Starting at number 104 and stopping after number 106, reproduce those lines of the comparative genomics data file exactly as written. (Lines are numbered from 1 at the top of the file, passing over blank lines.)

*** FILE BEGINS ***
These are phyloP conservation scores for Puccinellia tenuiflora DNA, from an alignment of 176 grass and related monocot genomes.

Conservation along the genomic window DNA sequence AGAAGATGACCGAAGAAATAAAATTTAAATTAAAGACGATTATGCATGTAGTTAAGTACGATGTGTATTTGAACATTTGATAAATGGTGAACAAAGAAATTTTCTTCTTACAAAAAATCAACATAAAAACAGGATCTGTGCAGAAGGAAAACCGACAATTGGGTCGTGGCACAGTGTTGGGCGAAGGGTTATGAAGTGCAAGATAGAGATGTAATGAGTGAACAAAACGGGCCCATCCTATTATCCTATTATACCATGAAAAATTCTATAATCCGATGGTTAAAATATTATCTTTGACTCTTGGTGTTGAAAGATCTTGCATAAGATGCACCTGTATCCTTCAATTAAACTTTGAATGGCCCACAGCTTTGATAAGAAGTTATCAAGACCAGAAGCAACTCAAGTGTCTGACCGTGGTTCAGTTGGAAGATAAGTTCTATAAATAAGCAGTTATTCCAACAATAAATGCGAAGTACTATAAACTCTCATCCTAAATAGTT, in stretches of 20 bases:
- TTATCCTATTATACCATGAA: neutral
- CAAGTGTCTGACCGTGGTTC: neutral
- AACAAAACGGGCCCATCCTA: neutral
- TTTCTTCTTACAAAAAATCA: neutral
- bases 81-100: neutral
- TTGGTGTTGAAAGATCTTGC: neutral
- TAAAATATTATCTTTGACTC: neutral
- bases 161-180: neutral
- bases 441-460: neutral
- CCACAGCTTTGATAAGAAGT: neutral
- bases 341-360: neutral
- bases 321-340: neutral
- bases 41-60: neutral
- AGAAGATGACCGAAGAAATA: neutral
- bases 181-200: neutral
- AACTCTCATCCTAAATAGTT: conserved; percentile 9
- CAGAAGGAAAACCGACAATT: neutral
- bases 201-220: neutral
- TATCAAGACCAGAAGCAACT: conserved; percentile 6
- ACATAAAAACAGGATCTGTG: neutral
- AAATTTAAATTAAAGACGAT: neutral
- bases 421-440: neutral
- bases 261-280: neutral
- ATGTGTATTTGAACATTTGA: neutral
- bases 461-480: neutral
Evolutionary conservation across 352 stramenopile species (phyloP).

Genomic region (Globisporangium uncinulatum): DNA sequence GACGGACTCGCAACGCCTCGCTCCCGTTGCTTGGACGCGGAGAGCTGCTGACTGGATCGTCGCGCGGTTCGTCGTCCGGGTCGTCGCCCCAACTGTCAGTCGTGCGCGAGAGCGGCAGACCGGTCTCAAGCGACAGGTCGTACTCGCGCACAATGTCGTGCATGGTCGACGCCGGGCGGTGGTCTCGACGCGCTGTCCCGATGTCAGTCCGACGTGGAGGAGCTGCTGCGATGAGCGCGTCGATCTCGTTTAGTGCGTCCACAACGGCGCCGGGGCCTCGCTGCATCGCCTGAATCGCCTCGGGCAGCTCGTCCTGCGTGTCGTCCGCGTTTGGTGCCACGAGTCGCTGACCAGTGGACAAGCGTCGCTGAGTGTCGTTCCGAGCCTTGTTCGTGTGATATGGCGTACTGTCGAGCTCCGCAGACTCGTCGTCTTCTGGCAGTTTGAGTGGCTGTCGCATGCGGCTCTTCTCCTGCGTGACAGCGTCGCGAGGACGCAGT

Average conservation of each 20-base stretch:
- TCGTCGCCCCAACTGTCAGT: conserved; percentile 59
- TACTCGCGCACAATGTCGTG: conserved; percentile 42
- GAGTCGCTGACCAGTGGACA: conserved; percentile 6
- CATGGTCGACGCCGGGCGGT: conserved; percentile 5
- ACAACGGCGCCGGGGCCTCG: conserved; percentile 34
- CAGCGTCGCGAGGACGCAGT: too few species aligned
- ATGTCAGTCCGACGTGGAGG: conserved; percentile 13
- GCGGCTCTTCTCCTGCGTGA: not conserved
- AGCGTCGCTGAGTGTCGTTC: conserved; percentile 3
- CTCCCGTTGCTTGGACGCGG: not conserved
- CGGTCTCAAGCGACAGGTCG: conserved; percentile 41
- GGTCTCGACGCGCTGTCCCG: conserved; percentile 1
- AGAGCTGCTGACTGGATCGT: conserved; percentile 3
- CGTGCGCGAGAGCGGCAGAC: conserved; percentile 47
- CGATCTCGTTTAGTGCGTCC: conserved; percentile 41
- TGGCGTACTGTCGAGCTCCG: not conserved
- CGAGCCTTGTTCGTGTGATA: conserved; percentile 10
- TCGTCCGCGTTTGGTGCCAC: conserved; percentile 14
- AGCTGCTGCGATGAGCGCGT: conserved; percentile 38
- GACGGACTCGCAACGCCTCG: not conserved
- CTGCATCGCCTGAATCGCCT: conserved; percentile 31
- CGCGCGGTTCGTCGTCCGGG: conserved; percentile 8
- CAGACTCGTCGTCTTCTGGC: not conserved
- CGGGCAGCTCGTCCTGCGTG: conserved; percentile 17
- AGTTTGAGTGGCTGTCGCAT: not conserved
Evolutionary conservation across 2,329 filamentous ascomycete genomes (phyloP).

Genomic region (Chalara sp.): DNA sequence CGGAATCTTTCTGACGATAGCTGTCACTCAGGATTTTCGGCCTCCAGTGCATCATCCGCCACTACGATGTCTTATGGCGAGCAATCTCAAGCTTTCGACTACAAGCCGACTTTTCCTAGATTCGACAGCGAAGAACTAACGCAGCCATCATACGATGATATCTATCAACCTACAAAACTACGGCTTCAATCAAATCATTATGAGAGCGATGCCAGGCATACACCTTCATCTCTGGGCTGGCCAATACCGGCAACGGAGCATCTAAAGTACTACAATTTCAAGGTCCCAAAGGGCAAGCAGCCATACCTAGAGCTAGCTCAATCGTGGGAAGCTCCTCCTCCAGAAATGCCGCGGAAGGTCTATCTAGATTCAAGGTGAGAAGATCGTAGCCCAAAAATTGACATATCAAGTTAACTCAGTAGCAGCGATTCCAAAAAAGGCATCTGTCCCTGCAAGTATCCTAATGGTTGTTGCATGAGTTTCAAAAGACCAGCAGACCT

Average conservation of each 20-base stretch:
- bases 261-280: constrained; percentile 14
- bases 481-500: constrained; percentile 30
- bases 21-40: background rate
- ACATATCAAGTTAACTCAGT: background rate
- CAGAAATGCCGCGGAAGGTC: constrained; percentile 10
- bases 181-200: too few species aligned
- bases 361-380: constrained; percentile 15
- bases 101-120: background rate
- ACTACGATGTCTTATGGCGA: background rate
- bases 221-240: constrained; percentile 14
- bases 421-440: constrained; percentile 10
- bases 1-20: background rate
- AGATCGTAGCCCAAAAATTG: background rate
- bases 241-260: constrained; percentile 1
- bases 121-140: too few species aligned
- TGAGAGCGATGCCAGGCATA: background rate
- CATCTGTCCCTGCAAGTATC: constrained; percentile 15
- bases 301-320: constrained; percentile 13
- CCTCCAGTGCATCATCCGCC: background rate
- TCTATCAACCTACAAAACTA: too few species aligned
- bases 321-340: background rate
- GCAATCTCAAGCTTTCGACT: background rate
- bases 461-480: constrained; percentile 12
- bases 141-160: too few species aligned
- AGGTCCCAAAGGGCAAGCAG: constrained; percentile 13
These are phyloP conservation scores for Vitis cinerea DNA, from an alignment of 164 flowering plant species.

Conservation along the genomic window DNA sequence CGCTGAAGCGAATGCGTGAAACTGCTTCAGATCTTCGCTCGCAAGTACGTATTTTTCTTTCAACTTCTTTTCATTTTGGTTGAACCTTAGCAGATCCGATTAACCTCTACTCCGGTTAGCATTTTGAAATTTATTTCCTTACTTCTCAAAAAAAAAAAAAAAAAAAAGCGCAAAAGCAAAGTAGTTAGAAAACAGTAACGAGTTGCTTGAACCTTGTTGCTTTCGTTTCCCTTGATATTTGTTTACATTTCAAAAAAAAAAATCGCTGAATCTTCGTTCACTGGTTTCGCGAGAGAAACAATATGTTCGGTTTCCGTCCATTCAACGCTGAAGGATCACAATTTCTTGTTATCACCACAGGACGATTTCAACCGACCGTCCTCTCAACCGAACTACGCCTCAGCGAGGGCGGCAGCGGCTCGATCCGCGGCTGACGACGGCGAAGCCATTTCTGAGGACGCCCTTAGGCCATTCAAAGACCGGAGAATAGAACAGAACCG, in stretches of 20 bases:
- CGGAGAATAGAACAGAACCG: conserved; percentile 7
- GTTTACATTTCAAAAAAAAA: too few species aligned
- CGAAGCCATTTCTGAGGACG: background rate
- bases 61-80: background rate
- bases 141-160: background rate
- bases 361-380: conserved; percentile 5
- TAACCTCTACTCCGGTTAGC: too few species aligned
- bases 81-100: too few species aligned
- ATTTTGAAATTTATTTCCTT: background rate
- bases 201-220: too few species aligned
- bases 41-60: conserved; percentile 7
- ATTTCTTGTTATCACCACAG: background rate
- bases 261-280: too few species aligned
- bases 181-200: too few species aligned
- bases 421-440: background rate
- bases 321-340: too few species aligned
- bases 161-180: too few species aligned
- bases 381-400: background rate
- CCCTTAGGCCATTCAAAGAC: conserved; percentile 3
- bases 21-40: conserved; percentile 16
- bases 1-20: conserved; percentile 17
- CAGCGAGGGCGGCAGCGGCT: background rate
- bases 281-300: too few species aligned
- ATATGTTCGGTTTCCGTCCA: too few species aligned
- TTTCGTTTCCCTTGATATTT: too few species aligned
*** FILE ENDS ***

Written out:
- CCCTTAGGCCATTCAAAGAC: conserved; percentile 3
- bases 21-40: conserved; percentile 16
- bases 1-20: conserved; percentile 17